Understanding the Planning Stage
Obtaining the appropriate approvals is critical and delays in getting them are one of the most frustrating aspects of development. You may find special reports by consultants are required which could mean an increase in infrastructure charges. Good due diligence, consultants who know their work and regulations, along with caution in making sure contracts and details are in order will help avoid delays.
Now, let’s take this evaluation and apply it. Many people think that because the people next door have subdivided and built a new dwelling that their property will increase in value because of the precedent that has been set. While there can be some truth to this, in most cases it is wrong. Let me explain why.
Firstly, the property next door went through a stringent planning process in order to obtain permission for the new subdivision and dwellings. It went through an assessment, a series of checks, applications, amendments, objections and consultations before there was approval given to subdivide the property and build another dwelling.
It is this whole process; along with the positive outcome that adds value to your project. The ‘potential’ doesn’t add value to properties surrounding it.
There may be factors that prevent YOUR property from obtaining the necessary permits to achieve the same outcome. What are these factors? To name a few;
Zonings; we have seen many cases where a property on one side of the street is zoned differently to one on the other side which may prohibit or discourage the development of a new dwelling.
Design and development overlays that restrict height or size of a proposed development and in some cases the subdivision of the land itself.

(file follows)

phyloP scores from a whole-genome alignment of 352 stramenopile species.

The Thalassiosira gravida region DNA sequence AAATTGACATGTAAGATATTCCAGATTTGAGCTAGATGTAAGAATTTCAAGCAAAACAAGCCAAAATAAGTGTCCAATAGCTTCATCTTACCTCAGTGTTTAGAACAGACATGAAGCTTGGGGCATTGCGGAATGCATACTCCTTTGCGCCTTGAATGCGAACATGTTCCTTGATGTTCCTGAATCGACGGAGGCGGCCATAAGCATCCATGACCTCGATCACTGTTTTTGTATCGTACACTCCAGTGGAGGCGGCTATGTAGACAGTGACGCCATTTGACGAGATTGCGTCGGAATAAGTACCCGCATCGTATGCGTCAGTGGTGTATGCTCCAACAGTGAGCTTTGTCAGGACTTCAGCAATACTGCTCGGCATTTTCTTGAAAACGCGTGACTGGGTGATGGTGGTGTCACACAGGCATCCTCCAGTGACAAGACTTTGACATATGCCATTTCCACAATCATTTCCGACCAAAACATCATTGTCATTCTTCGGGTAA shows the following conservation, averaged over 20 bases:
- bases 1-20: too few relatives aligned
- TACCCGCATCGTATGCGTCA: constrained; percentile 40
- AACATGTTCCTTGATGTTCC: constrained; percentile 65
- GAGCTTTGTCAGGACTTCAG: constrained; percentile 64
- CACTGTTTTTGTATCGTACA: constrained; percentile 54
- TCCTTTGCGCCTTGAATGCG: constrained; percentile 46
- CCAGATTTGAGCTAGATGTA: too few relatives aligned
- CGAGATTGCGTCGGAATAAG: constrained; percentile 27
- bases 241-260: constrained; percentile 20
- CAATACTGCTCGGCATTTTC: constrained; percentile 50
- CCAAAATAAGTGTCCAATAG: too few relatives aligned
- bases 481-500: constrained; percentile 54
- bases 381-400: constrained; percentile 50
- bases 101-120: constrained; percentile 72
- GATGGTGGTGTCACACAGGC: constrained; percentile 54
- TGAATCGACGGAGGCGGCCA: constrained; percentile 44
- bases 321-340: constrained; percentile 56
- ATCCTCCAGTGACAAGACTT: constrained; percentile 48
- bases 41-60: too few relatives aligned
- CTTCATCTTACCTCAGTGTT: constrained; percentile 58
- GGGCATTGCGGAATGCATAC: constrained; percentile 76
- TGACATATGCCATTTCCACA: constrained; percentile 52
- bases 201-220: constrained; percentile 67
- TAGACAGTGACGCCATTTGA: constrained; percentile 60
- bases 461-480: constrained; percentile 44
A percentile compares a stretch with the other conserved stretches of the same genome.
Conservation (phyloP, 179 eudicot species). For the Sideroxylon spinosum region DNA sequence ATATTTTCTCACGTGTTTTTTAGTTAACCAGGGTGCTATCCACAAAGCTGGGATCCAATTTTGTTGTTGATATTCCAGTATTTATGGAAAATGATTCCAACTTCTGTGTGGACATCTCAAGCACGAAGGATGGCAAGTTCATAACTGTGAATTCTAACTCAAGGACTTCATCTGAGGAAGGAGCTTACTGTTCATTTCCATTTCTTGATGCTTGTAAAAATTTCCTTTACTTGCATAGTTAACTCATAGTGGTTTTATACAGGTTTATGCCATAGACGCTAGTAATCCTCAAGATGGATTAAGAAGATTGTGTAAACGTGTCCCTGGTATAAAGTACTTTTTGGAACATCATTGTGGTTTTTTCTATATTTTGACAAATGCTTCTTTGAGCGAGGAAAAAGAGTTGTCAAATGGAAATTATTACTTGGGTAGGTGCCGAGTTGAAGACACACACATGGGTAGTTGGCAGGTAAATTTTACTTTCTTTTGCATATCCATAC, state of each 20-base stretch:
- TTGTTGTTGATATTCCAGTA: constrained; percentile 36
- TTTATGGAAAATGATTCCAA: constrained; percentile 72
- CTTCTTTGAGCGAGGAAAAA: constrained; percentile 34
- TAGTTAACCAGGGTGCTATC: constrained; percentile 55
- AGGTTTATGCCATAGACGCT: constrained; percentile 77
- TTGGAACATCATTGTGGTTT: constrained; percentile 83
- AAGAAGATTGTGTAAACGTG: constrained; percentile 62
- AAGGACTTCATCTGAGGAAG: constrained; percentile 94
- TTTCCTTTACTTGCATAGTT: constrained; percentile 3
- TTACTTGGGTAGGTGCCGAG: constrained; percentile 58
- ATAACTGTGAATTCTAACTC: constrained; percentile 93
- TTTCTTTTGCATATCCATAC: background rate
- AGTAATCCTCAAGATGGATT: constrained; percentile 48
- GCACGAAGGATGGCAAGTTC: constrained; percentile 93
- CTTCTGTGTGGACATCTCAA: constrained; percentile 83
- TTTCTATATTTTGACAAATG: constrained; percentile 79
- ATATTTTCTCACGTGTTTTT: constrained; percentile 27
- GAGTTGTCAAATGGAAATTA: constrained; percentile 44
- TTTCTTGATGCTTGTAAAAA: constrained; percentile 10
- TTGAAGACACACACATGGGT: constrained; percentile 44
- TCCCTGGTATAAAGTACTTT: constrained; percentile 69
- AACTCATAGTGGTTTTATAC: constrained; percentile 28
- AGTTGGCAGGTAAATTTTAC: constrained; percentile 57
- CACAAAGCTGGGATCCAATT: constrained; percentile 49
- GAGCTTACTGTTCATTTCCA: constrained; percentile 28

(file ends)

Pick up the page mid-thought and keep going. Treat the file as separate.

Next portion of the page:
Easements: some properties have easements which can affect whether the land can be developed or not or they can inhibit dwelling size and driveways, and only allow for carports instead of garages.
State governments and local councils. Many times inexperienced property developers who have purchased property based on the ‘one next door’ method of assessment have approached us.
The ‘one next door’ may have had up to 3 or 4 dwellings constructed on it so you think you should be permitted to do the same, you go ahead, then you discover the property next door was granted a permit prior to changes to council or state government rules and now only 2 or fewer dwellings are now permitted. In some cases consultants have been engaged to prepare an application for submission to Council, only to discover that the property does not meet the new requirements!
Other factors that may come into play when trying to obtain a permit are:
- The objections of neighbours
- Residential code requirements, such as over-looking and shadowing of neighbours properties
- Private open space
- Space for turning circles in drive ways
- Underground authority assets
- Neighbourhood street scapes
- State and local Council objections
The certainty in having a permit in place will add value to your property if you are going to sell land as a development site, as the purchaser knows what they’re buying and the uncertainty or risks in permits have been eliminated. The certainty of a property permit comes in two forms and the stronger the permit, the more money you stand to make. These two forms of permits are, a town planning permit and a subdivision permit. The town planning permit or TPP is also known as a DA or development approval.
By going through the process of obtaining a town-planning permit you eliminate some of the biggest questions of all:
- What can I achieve?
- How will it look?
- How big can it be?
- Can I subdivide?
- How many dwellings will I obtain?
A subdivision permit or SA, also known as a subdivision approval, usually follows the town-planning permit in number of lots through to the same number of dwellings allowed under the town-planning permit. In cases where the land is for subdivision only, then an SA is all you need to continue to facilitate the development. Not that most localities require a town planning permit prior to granting a subdivision permit if it is going to be subdivided into lots smaller than 500 m2.